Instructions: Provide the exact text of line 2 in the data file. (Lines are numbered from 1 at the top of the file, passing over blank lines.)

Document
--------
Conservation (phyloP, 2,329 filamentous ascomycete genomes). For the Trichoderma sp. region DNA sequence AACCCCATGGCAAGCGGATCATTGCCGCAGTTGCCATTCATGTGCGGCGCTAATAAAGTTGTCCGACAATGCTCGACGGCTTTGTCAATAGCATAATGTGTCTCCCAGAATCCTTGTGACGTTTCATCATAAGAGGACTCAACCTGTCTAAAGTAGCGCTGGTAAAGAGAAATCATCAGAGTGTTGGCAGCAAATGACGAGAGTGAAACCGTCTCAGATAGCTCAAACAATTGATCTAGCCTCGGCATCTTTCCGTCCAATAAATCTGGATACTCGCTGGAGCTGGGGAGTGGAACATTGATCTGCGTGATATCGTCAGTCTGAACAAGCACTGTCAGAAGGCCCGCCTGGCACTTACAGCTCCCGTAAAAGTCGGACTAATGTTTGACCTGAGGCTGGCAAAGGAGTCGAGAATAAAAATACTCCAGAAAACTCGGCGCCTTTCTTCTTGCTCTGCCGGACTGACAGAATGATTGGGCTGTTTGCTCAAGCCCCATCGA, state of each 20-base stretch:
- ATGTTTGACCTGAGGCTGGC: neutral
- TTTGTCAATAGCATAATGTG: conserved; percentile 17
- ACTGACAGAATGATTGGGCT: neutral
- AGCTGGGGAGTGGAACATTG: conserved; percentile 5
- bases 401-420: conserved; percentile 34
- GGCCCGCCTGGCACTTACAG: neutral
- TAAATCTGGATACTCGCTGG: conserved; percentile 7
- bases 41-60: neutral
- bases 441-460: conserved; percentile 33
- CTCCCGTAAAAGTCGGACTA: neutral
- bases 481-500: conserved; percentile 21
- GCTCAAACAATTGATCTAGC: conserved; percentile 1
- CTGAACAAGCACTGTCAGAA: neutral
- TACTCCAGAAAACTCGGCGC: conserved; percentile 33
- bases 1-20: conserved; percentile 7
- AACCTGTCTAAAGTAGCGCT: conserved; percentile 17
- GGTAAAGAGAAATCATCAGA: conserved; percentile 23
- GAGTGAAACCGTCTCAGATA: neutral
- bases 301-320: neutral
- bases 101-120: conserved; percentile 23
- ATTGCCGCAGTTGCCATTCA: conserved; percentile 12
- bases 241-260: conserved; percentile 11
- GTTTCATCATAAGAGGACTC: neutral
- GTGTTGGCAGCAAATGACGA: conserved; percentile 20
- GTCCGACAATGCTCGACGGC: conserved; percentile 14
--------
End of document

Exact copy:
- ATGTTTGACCTGAGGCTGGC: neutral